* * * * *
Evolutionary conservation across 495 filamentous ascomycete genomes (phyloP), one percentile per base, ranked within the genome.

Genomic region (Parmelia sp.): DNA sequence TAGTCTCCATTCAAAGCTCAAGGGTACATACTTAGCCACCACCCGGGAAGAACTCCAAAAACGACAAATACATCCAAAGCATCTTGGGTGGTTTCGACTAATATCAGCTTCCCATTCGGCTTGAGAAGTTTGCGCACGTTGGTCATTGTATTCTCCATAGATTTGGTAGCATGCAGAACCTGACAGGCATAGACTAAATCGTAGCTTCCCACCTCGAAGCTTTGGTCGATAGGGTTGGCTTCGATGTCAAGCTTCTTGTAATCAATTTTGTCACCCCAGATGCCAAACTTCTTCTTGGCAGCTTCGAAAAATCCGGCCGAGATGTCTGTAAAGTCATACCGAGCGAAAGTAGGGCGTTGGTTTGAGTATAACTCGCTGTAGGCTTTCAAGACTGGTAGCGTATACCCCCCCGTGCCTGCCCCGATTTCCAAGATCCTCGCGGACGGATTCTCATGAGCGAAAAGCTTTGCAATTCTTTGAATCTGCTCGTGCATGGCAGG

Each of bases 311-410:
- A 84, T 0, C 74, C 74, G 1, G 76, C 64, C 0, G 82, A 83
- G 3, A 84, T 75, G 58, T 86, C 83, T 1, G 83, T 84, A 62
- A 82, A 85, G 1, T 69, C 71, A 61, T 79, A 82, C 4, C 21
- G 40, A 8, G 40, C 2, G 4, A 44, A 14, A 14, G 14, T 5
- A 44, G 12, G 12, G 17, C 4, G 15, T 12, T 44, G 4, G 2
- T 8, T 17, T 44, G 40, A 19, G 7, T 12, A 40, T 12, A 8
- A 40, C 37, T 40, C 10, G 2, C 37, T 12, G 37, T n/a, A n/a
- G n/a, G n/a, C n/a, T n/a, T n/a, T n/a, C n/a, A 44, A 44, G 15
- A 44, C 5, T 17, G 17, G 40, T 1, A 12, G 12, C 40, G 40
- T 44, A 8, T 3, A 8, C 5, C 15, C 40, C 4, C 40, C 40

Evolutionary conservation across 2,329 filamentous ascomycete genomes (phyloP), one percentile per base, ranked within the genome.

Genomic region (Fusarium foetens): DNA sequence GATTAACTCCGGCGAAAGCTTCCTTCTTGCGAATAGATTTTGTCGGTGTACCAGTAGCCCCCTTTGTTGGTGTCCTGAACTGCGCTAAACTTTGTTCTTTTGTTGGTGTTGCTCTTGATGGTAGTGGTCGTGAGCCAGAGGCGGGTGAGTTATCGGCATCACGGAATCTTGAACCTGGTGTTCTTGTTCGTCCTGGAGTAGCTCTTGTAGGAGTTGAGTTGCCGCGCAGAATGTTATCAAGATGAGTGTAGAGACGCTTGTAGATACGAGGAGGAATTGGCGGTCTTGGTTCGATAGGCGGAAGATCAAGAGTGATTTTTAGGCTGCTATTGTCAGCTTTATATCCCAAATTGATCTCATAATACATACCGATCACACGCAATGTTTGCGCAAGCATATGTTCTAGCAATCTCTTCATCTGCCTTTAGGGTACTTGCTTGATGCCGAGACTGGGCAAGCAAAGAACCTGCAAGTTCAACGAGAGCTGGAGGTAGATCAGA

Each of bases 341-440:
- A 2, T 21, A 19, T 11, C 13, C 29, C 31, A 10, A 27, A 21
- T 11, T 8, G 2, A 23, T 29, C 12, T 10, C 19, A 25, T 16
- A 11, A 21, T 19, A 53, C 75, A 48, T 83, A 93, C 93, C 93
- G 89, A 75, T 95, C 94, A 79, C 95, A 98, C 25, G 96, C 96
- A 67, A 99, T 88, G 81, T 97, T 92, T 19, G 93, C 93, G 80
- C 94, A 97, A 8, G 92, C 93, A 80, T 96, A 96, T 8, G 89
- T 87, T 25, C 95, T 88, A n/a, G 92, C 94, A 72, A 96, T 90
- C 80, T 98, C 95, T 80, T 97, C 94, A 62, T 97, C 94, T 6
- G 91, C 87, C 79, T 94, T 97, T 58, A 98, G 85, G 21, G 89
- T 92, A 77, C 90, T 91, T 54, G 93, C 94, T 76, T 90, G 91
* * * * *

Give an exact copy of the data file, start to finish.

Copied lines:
Evolutionary conservation across 495 filamentous ascomycete genomes (phyloP), one percentile per base, ranked within the genome.

Genomic region (Parmelia sp.): DNA sequence TAGTCTCCATTCAAAGCTCAAGGGTACATACTTAGCCACCACCCGGGAAGAACTCCAAAAACGACAAATACATCCAAAGCATCTTGGGTGGTTTCGACTAATATCAGCTTCCCATTCGGCTTGAGAAGTTTGCGCACGTTGGTCATTGTATTCTCCATAGATTTGGTAGCATGCAGAACCTGACAGGCATAGACTAAATCGTAGCTTCCCACCTCGAAGCTTTGGTCGATAGGGTTGGCTTCGATGTCAAGCTTCTTGTAATCAATTTTGTCACCCCAGATGCCAAACTTCTTCTTGGCAGCTTCGAAAAATCCGGCCGAGATGTCTGTAAAGTCATACCGAGCGAAAGTAGGGCGTTGGTTTGAGTATAACTCGCTGTAGGCTTTCAAGACTGGTAGCGTATACCCCCCCGTGCCTGCCCCGATTTCCAAGATCCTCGCGGACGGATTCTCATGAGCGAAAAGCTTTGCAATTCTTTGAATCTGCTCGTGCATGGCAGG

Each of bases 311-410:
- A 84, T 0, C 74, C 74, G 1, G 76, C 64, C 0, G 82, A 83
- G 3, A 84, T 75, G 58, T 86, C 83, T 1, G 83, T 84, A 62
- A 82, A 85, G 1, T 69, C 71, A 61, T 79, A 82, C 4, C 21
- G 40, A 8, G 40, C 2, G 4, A 44, A 14, A 14, G 14, T 5
- A 44, G 12, G 12, G 17, C 4, G 15, T 12, T 44, G 4, G 2
- T 8, T 17, T 44, G 40, A 19, G 7, T 12, A 40, T 12, A 8
- A 40, C 37, T 40, C 10, G 2, C 37, T 12, G 37, T n/a, A n/a
- G n/a, G n/a, C n/a, T n/a, T n/a, T n/a, C n/a, A 44, A 44, G 15
- A 44, C 5, T 17, G 17, G 40, T 1, A 12, G 12, C 40, G 40
- T 44, A 8, T 3, A 8, C 5, C 15, C 40, C 4, C 40, C 40

Evolutionary conservation across 2,329 filamentous ascomycete genomes (phyloP), one percentile per base, ranked within the genome.

Genomic region (Fusarium foetens): DNA sequence GATTAACTCCGGCGAAAGCTTCCTTCTTGCGAATAGATTTTGTCGGTGTACCAGTAGCCCCCTTTGTTGGTGTCCTGAACTGCGCTAAACTTTGTTCTTTTGTTGGTGTTGCTCTTGATGGTAGTGGTCGTGAGCCAGAGGCGGGTGAGTTATCGGCATCACGGAATCTTGAACCTGGTGTTCTTGTTCGTCCTGGAGTAGCTCTTGTAGGAGTTGAGTTGCCGCGCAGAATGTTATCAAGATGAGTGTAGAGACGCTTGTAGATACGAGGAGGAATTGGCGGTCTTGGTTCGATAGGCGGAAGATCAAGAGTGATTTTTAGGCTGCTATTGTCAGCTTTATATCCCAAATTGATCTCATAATACATACCGATCACACGCAATGTTTGCGCAAGCATATGTTCTAGCAATCTCTTCATCTGCCTTTAGGGTACTTGCTTGATGCCGAGACTGGGCAAGCAAAGAACCTGCAAGTTCAACGAGAGCTGGAGGTAGATCAGA

Each of bases 341-440:
- A 2, T 21, A 19, T 11, C 13, C 29, C 31, A 10, A 27, A 21
- T 11, T 8, G 2, A 23, T 29, C 12, T 10, C 19, A 25, T 16
- A 11, A 21, T 19, A 53, C 75, A 48, T 83, A 93, C 93, C 93
- G 89, A 75, T 95, C 94, A 79, C 95, A 98, C 25, G 96, C 96
- A 67, A 99, T 88, G 81, T 97, T 92, T 19, G 93, C 93, G 80
- C 94, A 97, A 8, G 92, C 93, A 80, T 96, A 96, T 8, G 89
- T 87, T 25, C 95, T 88, A n/a, G 92, C 94, A 72, A 96, T 90
- C 80, T 98, C 95, T 80, T 97, C 94, A 62, T 97, C 94, T 6
- G 91, C 87, C 79, T 94, T 97, T 58, A 98, G 85, G 21, G 89
- T 92, A 77, C 90, T 91, T 54, G 93, C 94, T 76, T 90, G 91